I’m not great at change. I don’t think many Aspies are. Plenty of non-Aspies aren’t good at change either. It occurred to me the other day that when I prepare myself for change, I can cope without getting that sick feeling in my stomach. I don’t get anxious. When I say “prepare”, I mean it might even be as simple as telling myself that while plans are in place, something might happen to change them. That way, I’m ready: a possible change is part of the plan and therefore not unexpected.

This could work with older children and teenagers. Instead of worrying about a meltdown in case a routine is thrown out of whack, tell them that their routine might get thrown out of whack on this one occasion. Explain why a change might occur, the causes and effects. Plan how your Aspie will handle the change.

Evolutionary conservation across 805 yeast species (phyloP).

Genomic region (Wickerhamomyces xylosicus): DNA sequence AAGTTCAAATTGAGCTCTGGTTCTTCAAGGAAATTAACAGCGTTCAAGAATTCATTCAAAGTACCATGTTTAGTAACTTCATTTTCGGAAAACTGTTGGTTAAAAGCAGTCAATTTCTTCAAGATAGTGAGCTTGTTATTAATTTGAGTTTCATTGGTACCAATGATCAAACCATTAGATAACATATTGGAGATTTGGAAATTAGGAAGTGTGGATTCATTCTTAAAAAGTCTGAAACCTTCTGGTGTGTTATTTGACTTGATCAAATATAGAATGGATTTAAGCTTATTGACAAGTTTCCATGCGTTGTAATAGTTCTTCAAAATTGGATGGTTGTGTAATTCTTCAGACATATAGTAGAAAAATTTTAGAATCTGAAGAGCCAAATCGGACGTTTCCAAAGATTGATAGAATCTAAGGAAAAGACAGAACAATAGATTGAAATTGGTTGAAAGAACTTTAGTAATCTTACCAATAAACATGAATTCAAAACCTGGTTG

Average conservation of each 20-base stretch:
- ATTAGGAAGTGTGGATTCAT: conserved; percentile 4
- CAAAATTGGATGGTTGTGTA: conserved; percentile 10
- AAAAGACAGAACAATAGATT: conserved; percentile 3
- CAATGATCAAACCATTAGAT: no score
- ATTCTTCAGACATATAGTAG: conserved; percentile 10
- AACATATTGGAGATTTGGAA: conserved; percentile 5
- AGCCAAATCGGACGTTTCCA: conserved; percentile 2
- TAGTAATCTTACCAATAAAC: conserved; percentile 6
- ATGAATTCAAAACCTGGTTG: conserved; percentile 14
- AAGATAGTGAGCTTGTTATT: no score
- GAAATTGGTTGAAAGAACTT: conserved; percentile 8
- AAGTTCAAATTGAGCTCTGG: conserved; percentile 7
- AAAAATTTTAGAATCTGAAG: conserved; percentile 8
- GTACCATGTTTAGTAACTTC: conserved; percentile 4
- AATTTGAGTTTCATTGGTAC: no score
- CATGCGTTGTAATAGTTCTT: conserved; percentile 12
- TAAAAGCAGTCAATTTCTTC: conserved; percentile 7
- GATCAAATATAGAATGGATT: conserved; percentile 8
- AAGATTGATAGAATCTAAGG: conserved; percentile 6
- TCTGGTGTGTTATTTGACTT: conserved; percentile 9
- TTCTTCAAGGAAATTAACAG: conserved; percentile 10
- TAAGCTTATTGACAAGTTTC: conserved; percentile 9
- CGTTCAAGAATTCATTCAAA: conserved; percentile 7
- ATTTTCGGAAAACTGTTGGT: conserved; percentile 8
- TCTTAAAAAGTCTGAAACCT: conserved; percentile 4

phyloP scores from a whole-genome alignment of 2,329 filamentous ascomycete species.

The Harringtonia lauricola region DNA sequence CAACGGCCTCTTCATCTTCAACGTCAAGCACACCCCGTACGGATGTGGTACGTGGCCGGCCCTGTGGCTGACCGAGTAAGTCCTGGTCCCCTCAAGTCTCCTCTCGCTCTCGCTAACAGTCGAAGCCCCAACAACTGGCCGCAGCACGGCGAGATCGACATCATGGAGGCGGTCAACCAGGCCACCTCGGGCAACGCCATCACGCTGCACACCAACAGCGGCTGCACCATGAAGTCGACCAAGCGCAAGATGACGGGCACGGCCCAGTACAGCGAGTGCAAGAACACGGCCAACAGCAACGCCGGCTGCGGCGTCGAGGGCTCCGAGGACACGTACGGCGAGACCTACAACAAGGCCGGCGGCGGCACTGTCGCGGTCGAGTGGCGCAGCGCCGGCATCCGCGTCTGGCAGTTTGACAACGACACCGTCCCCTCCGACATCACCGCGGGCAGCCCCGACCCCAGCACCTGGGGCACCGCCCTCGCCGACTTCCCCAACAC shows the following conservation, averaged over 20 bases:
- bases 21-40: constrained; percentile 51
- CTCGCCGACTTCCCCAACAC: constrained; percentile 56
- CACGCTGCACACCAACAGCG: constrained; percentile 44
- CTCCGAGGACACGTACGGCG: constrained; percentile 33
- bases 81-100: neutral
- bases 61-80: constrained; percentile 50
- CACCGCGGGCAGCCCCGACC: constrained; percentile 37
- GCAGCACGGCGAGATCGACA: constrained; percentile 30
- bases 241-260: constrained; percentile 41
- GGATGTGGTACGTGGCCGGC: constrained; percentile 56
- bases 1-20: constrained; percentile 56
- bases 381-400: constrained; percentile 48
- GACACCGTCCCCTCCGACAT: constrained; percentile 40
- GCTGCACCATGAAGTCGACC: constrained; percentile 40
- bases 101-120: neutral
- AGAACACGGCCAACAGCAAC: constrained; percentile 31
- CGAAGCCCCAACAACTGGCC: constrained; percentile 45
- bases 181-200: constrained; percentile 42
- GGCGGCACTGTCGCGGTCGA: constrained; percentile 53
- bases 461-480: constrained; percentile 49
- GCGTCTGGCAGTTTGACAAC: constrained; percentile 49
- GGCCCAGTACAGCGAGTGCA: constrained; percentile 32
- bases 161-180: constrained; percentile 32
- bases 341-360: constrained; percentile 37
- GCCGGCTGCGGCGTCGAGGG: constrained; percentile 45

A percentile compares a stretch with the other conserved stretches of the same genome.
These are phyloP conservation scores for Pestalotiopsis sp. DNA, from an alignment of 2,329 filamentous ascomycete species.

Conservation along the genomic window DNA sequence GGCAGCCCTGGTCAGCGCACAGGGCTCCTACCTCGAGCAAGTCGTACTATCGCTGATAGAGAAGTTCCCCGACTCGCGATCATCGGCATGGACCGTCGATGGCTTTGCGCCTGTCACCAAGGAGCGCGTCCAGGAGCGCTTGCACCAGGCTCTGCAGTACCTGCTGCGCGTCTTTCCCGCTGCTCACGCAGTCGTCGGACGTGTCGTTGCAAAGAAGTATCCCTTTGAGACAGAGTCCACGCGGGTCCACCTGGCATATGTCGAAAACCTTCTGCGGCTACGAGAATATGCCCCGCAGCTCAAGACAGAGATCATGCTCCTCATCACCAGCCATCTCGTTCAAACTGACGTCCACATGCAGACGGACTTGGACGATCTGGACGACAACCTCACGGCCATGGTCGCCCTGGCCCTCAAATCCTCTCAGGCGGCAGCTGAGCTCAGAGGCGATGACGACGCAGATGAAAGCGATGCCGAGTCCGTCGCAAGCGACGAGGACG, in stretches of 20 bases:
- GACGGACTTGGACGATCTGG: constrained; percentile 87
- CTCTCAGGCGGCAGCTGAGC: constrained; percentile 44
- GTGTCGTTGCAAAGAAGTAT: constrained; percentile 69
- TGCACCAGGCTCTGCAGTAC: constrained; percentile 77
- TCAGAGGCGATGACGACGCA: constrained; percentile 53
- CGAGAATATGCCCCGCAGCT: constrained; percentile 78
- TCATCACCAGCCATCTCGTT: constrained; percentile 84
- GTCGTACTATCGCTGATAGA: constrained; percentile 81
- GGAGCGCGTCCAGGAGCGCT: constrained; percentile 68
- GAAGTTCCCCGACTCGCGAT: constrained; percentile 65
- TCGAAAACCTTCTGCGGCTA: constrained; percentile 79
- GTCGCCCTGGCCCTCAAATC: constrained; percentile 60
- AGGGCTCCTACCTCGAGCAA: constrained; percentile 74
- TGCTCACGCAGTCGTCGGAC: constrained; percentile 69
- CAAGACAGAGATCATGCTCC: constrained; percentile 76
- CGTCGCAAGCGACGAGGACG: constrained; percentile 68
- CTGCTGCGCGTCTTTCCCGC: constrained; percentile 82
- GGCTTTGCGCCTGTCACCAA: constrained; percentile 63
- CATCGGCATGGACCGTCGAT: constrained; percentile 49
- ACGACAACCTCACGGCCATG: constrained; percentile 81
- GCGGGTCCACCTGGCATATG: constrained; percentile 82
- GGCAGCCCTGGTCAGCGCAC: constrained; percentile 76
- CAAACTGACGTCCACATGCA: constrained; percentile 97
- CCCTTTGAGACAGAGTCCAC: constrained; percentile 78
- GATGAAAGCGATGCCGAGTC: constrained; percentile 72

An example of this is when we go out for the day, I might say to one of my kids: I’ve got this and this sorted out, I’m going to do this and this, but if THIS happens, I need you to deal with it. I’ve planned all the things I’m responsible for so this one thing will be yours.

You could tell your child: we are going here to do this, but if the car breaks down before we get there, you will read your book until it’s fixed and we’re on the way again. Your list of jobs for the trip are: sit quietly, nap, read book if we stop for any reason … etc, or whatever is right for your kid.

And then afterwards, when a change has occurred and they haven’t freaked out/panicked/had a meltdown, point it out. Congratulate them. Show them that they now know they can handle unexpected change – a step forward!